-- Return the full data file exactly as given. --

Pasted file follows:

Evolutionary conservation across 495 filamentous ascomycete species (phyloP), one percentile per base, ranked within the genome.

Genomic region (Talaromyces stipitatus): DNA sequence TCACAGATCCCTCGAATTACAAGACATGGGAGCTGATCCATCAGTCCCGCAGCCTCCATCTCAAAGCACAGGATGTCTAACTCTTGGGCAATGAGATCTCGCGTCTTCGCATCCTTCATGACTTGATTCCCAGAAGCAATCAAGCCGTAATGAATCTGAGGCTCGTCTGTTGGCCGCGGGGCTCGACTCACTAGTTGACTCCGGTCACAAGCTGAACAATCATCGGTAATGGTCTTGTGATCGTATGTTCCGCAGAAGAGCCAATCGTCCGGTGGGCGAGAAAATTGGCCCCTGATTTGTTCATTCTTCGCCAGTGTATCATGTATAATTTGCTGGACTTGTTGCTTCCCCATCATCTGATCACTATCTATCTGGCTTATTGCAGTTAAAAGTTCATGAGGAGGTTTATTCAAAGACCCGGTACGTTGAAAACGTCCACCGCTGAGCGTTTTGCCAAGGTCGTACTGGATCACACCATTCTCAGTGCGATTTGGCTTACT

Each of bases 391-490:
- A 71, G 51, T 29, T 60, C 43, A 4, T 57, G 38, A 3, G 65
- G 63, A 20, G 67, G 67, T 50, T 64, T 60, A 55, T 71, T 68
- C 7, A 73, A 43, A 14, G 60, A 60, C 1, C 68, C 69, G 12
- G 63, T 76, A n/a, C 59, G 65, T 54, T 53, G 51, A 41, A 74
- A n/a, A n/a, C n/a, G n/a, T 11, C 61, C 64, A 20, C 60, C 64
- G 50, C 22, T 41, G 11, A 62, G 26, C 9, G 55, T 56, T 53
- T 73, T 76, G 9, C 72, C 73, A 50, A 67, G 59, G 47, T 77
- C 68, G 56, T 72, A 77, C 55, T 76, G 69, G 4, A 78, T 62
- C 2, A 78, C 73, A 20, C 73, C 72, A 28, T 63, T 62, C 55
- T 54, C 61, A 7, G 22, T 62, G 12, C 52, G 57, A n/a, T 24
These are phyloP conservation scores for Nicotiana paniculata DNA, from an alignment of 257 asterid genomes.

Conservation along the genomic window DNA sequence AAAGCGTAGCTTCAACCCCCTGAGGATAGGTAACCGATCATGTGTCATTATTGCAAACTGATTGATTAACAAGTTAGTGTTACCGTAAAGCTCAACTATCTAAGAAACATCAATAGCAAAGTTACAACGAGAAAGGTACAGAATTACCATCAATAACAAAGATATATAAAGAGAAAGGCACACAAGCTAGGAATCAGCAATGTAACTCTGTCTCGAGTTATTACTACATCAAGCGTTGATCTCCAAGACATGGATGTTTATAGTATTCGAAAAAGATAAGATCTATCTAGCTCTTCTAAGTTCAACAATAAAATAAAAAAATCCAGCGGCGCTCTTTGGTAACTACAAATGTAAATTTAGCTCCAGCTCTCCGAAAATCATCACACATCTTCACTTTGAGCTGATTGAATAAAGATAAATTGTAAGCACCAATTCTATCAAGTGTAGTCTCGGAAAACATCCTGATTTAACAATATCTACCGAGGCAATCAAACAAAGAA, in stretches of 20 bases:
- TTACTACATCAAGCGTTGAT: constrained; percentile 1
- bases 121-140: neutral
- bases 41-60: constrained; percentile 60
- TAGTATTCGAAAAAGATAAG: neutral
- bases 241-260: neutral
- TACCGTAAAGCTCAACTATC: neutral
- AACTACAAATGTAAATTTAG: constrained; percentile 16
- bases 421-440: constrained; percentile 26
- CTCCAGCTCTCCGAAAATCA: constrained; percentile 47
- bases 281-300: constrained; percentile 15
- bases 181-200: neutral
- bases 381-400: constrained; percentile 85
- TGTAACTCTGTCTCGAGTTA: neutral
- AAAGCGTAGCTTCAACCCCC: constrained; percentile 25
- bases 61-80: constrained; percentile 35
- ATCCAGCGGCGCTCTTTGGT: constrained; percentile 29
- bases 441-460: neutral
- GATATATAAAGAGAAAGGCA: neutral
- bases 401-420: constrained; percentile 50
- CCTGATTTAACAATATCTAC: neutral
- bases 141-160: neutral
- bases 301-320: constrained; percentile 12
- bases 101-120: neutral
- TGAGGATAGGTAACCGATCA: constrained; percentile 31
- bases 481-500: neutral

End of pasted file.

Evolutionary conservation across 495 filamentous ascomycete species (phyloP), one percentile per base, ranked within the genome.

Genomic region (Talaromyces stipitatus): DNA sequence TCACAGATCCCTCGAATTACAAGACATGGGAGCTGATCCATCAGTCCCGCAGCCTCCATCTCAAAGCACAGGATGTCTAACTCTTGGGCAATGAGATCTCGCGTCTTCGCATCCTTCATGACTTGATTCCCAGAAGCAATCAAGCCGTAATGAATCTGAGGCTCGTCTGTTGGCCGCGGGGCTCGACTCACTAGTTGACTCCGGTCACAAGCTGAACAATCATCGGTAATGGTCTTGTGATCGTATGTTCCGCAGAAGAGCCAATCGTCCGGTGGGCGAGAAAATTGGCCCCTGATTTGTTCATTCTTCGCCAGTGTATCATGTATAATTTGCTGGACTTGTTGCTTCCCCATCATCTGATCACTATCTATCTGGCTTATTGCAGTTAAAAGTTCATGAGGAGGTTTATTCAAAGACCCGGTACGTTGAAAACGTCCACCGCTGAGCGTTTTGCCAAGGTCGTACTGGATCACACCATTCTCAGTGCGATTTGGCTTACT

Each of bases 391-490:
- A 71, G 51, T 29, T 60, C 43, A 4, T 57, G 38, A 3, G 65
- G 63, A 20, G 67, G 67, T 50, T 64, T 60, A 55, T 71, T 68
- C 7, A 73, A 43, A 14, G 60, A 60, C 1, C 68, C 69, G 12
- G 63, T 76, A n/a, C 59, G 65, T 54, T 53, G 51, A 41, A 74
- A n/a, A n/a, C n/a, G n/a, T 11, C 61, C 64, A 20, C 60, C 64
- G 50, C 22, T 41, G 11, A 62, G 26, C 9, G 55, T 56, T 53
- T 73, T 76, G 9, C 72, C 73, A 50, A 67, G 59, G 47, T 77
- C 68, G 56, T 72, A 77, C 55, T 76, G 69, G 4, A 78, T 62
- C 2, A 78, C 73, A 20, C 73, C 72, A 28, T 63, T 62, C 55
- T 54, C 61, A 7, G 22, T 62, G 12, C 52, G 57, A n/a, T 24
These are phyloP conservation scores for Nicotiana paniculata DNA, from an alignment of 257 asterid genomes.

Conservation along the genomic window DNA sequence AAAGCGTAGCTTCAACCCCCTGAGGATAGGTAACCGATCATGTGTCATTATTGCAAACTGATTGATTAACAAGTTAGTGTTACCGTAAAGCTCAACTATCTAAGAAACATCAATAGCAAAGTTACAACGAGAAAGGTACAGAATTACCATCAATAACAAAGATATATAAAGAGAAAGGCACACAAGCTAGGAATCAGCAATGTAACTCTGTCTCGAGTTATTACTACATCAAGCGTTGATCTCCAAGACATGGATGTTTATAGTATTCGAAAAAGATAAGATCTATCTAGCTCTTCTAAGTTCAACAATAAAATAAAAAAATCCAGCGGCGCTCTTTGGTAACTACAAATGTAAATTTAGCTCCAGCTCTCCGAAAATCATCACACATCTTCACTTTGAGCTGATTGAATAAAGATAAATTGTAAGCACCAATTCTATCAAGTGTAGTCTCGGAAAACATCCTGATTTAACAATATCTACCGAGGCAATCAAACAAAGAA, in stretches of 20 bases:
- TTACTACATCAAGCGTTGAT: constrained; percentile 1
- bases 121-140: neutral
- bases 41-60: constrained; percentile 60
- TAGTATTCGAAAAAGATAAG: neutral
- bases 241-260: neutral
- TACCGTAAAGCTCAACTATC: neutral
- AACTACAAATGTAAATTTAG: constrained; percentile 16
- bases 421-440: constrained; percentile 26
- CTCCAGCTCTCCGAAAATCA: constrained; percentile 47
- bases 281-300: constrained; percentile 15
- bases 181-200: neutral
- bases 381-400: constrained; percentile 85
- TGTAACTCTGTCTCGAGTTA: neutral
- AAAGCGTAGCTTCAACCCCC: constrained; percentile 25
- bases 61-80: constrained; percentile 35
- ATCCAGCGGCGCTCTTTGGT: constrained; percentile 29
- bases 441-460: neutral
- GATATATAAAGAGAAAGGCA: neutral
- bases 401-420: constrained; percentile 50
- CCTGATTTAACAATATCTAC: neutral
- bases 141-160: neutral
- bases 301-320: constrained; percentile 12
- bases 101-120: neutral
- TGAGGATAGGTAACCGATCA: constrained; percentile 31
- bases 481-500: neutral